Now we set pin 2 to be an input instead of an output. This way it will read the voltage on the LED capacitor as either a 0 bit (meaning the voltage has dropped to below 2.6 volts), or a 1 bit (meaning it is 2.6 volts or higher). We also have to write a LOW value to the pin, to disconnect an internal resistor that otherwise tries to raise the pin to 5 volts. We'll talk more about pull-up resistors and why they are there later.

The code then loops, checking to see if the voltage has dropped below 2.6 volts. As it loops, it counts, using the variable **level**. When the pin reads as a 0 bit, we return the value of **level**. This gets printed on the USB serial port.

In the dark, we can see the loop takes over 18,000 iterations before the pin reads as a zero bit. In very bright light, it only takes 30 or so iterations through the loop.

## Noise

While we have successfully expanded the dynamic range of our measurement, there is still quite a bit of noise in the signal. The tiny LED still has a high impedance, and it cannot produce enough power to overwhelm variations in the computer's power supply and other sources of noise. One important source of noise in this case is radio waves from nearby WiFi access points, microwave ovens, and cell phones, as well as more distant television and radio transmitters, and sparks from electric motors. To reduce this, we have put the LED as close to the tiny computer as possible. When we had longer leads (to make it easier to put the sensor in the dark), we noticed that merely bringing a hand near the wires was enough to significantly change the values reported in the output.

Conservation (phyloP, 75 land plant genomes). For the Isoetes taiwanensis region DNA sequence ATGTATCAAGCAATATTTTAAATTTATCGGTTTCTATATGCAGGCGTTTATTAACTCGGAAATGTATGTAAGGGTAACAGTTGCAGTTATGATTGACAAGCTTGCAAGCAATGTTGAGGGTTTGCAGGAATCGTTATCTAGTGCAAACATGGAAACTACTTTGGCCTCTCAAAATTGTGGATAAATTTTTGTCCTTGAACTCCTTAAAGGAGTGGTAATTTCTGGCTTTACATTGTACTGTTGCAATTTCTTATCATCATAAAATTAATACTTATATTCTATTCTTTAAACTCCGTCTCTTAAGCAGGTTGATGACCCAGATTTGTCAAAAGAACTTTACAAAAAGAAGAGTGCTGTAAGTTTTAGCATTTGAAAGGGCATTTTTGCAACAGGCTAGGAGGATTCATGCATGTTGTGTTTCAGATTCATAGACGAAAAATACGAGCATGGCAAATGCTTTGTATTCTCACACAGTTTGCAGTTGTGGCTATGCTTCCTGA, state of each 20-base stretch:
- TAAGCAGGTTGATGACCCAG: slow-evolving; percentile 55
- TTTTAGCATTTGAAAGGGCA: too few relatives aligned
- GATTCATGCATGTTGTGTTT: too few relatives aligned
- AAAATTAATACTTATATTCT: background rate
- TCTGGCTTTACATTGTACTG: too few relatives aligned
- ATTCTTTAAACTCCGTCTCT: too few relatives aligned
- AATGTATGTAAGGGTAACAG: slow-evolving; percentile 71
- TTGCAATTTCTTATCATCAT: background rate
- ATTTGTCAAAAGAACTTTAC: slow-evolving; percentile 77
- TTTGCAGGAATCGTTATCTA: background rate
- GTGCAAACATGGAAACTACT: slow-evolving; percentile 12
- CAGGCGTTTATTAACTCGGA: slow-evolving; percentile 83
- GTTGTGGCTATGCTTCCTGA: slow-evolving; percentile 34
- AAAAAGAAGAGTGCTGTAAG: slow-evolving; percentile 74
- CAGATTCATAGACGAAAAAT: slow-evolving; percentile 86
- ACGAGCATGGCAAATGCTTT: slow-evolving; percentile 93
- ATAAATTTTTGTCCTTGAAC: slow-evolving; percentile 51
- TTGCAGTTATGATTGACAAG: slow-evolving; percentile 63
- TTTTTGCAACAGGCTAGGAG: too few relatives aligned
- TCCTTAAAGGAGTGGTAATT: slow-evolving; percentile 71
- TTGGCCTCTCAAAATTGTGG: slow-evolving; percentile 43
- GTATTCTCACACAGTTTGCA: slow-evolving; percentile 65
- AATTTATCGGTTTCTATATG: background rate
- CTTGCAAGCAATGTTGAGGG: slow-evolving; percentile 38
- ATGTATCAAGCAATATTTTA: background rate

## A Comparison

If both our light sensors seem to have a fair bit of noise, can we tell if one is better than the other?

The noise is what the standard deviation measures. The mean is what we call the signal. If we divide the mean by the standard deviation, we get something called the *signal to noise ratio*, or SNR. So if we take a set of readings using one light sensor, and another set using the other light sensor, we can calculate the signal to noise ratio for each one, and then compare them to see which is better.

The connections to the LEDs are the same as before. We added a bit of black electrician's tape to cover the on-board LEDs so they would not flicker and interfere with the readings:

The code to do this is here.

The bulk of the code is not new. It is a copy the code for each of the two types of light sensor. But we have added a new class to make calculating the statistics simpler and better.

When we first started calculating the mean and the standard deviation, we collected the samples into an array, calculating the mean as we went. Then we made a second pass through the array, calculating the sum of squared differences from the mean (the variance).

But by doing a little rearranging of the math, we can avoid the array, and the second pass through the data, and calculate the mean and the standard deviation as we encounter each sample. Avoiding the array means that we are no longer limited by the small memory in the tiny computer, and we can collect tens of thousands of samples, or many more.

The class that does this is shown below:

class Stats

{

unsigned long n;

double mean;

double variance;

double sum;

public:

Stats( void )

{

n = 0; mean = 0; variance = 0; sum = 0;

}

void sample( double s )

{

double delta = s - mean;

n++;

mean += delta / n;

sum += delta * delta;

}

double get_mean( void ) { return mean; }

double get_variance( void ) { return sum / n; }

double get_sd( void ) { return sqrt( sum / n ); }

double get_snr( void ) { return get_mean() / get_sd(); }

};

;

**sample()**method is what does all the work.

**Stats**class:

Stats analog_stats;

analog_stats.sample( analog );